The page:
Veterans With Motorcycles Don’t Need Therapists

It’s strangely peaceful doing seventy down the highway with my handlebars inches from the veteran rider next to me. The wind feels good on my face, the road smooth, and the sun is shining. We’re riding to bury a Vietnam Veteran, a man who was shot twice in the jungle and divorced twice. He told me over a glass of whiskey that the bullets were nothing compared to the divorces. I told him I’d been divorced before too, and he said “good, I wouldn’t trust a soldier whose never been divorced.”

My motorcycle serves as my freedom, my best friend, and my therapy. Veterans love our motorcycles, the rush of riding, and the comradeship within the motorcycle community. We feel strongly about our motorcycles, we take care of them arguably better than we take care of ourselves. It’s similar to the Rifleman’s creed in the Marine Corps and from the movie Full Metal Jacket.

-My motorcycle is my best friend. It is my life; I must master it as I master my life.

-Without me, my motorcycle is useless. Without my motorcycle, I am useless.

Maybe I’m not entirely useless without my motorcycle, but I’m a hell of a lot happier on it than off it.  Riding provides an incredible feeling that’s difficult to compare to anything else. You are zeroed in on the road ahead of you and nothing besides yourself, the bike and the road exist. Your worries fade away and all your senses come alive when you’re riding. It’s an adrenaline rush to lean your body from side to side and to feel the connection with the machine. You shift gears subconsciously and you feel out the road and flow of traffic around you.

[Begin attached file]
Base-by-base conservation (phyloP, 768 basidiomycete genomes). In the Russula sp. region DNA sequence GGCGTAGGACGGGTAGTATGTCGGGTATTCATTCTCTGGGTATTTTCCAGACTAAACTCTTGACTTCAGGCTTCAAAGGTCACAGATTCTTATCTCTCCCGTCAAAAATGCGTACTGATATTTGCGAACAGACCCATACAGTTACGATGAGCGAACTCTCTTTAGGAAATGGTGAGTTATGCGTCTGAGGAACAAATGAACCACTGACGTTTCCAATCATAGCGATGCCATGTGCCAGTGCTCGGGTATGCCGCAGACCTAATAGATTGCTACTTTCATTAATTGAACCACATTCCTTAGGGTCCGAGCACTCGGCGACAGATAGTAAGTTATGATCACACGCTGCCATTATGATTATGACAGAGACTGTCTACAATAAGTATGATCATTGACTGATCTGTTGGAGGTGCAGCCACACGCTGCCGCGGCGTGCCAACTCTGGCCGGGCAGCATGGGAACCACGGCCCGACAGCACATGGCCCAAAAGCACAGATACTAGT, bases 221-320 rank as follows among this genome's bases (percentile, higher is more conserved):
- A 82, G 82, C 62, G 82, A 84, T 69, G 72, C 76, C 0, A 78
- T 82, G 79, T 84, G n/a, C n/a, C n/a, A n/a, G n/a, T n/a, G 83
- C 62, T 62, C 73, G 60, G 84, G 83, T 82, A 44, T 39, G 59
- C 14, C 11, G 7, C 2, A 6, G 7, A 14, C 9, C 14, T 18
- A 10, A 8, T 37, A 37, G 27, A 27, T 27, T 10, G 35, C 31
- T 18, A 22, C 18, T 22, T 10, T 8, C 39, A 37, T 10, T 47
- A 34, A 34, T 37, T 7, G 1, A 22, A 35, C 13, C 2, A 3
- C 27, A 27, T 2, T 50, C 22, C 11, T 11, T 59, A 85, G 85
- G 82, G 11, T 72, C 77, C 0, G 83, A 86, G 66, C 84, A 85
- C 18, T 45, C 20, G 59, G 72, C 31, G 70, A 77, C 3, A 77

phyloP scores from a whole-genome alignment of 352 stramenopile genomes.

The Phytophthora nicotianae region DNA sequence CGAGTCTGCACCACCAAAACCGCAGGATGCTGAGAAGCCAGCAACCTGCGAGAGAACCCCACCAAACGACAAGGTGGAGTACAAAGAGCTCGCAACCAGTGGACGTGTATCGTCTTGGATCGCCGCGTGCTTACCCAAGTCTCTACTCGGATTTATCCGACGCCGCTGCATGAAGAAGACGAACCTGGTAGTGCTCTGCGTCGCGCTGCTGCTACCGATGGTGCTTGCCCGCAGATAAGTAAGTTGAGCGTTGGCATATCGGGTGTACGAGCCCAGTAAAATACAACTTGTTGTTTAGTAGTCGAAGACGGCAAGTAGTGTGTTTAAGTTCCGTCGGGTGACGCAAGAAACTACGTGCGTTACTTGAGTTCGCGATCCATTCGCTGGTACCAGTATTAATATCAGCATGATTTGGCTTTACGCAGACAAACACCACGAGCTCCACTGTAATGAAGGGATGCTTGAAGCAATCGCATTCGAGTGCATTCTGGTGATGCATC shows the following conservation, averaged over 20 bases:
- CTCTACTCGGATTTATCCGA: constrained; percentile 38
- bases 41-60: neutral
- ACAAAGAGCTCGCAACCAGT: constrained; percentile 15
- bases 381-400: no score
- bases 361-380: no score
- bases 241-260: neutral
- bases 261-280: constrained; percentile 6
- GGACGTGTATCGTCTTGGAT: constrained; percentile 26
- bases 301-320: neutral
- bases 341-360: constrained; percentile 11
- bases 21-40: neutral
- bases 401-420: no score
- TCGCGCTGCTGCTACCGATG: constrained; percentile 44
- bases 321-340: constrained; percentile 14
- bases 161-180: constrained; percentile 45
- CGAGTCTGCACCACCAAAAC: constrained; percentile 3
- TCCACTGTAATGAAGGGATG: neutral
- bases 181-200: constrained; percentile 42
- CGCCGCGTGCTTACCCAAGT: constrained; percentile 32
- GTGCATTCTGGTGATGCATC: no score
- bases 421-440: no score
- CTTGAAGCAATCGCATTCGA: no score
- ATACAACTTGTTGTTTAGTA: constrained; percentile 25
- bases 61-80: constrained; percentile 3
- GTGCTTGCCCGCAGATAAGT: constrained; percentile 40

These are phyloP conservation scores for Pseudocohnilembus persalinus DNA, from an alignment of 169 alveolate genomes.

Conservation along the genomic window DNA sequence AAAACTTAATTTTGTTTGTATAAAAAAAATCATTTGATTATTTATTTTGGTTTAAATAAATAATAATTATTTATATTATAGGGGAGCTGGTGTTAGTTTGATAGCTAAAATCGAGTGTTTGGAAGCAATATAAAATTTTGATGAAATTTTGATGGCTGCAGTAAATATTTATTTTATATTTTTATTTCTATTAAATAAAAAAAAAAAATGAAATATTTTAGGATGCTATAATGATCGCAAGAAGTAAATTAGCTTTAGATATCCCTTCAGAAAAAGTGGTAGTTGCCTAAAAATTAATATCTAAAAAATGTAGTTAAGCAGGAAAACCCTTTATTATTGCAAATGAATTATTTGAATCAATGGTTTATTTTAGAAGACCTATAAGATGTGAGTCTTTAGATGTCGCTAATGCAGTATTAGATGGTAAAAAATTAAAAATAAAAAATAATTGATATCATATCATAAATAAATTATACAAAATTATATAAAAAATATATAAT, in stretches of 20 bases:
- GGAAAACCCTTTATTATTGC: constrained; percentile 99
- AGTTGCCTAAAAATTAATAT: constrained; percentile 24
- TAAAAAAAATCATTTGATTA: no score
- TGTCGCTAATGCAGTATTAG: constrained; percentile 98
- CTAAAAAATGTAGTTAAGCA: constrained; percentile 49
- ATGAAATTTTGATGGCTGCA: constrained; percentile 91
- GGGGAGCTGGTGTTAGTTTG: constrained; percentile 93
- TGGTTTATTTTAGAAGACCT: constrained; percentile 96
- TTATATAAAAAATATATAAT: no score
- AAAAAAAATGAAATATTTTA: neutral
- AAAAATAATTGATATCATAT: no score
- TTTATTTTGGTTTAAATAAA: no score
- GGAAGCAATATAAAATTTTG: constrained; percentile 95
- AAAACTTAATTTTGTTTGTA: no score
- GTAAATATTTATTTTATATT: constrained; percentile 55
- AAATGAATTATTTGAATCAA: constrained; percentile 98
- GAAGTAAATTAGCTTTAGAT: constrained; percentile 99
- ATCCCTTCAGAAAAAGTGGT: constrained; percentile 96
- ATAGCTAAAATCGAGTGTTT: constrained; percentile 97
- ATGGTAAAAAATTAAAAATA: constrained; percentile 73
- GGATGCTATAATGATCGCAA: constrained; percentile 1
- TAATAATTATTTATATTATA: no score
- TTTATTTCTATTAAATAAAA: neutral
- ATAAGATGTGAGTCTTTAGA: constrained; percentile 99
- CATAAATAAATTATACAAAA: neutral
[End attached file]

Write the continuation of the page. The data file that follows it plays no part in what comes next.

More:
Bikers understand why dogs stick their heads of the window. If you have a passenger, their life is in your hands, it’s the ultimate responsibility. You ride on another plane of thought. It’s hard to block out the negativity that’s everywhere in the world but riding totally clears your head. Because if you’re thinking about the news, your date Friday night, or how you’re going to pay the bills you might end up in a ditch with your bike on top of you. I’ve felt lost at times in my life. I’ve been lost before on my motorcycle, but I’ve never felt lost. Riding is peace.

Mar_TheRipper a USMC Vet and Entrepreneur

The motorcycle community and the veteran community have a lot in common. It’s about trust and respect. A lot of veterans find a familiar home in the motorcycle community after service. The military and the biker world both have their own language, complete with acronyms and slang. There are hand signals when you’re riding, just like a military patrol. There are rules to follow, and an unspoken code of respect and conduct between riders.

People riding wave to one another on the road. We know that’s our friend even if we don’t know them personally. I’ve partied at Hells Angels clubhouses, rode for charity, and supported military causes. I’ve gotten to know a lot of great veterans and shared in some incredible moments. Being a biker and being in the military are both ways of life.  

Veterans have long had a love affair with motorcycles. We love the rush of riding and civilian life is short on the adrenaline the military provided. Go get on two wheels because “wind therapy” is better than traditional therapy. Dan Aykroid said, “You don’t need a therapist if you own a motorcycle.” Civilian life can be boring for veterans, we need the thrill of speed and danger. Riding is a drug, but it isn’t going to ruin your life. If you don’t know how to ride, it’s time to learn. Then ride fast, ride with your friends, and join one of the best communities in America.

When your bike is broken, you fix it….and when you’re broken, your bike fixes you.

Featured picture is Mar_TheRipper.

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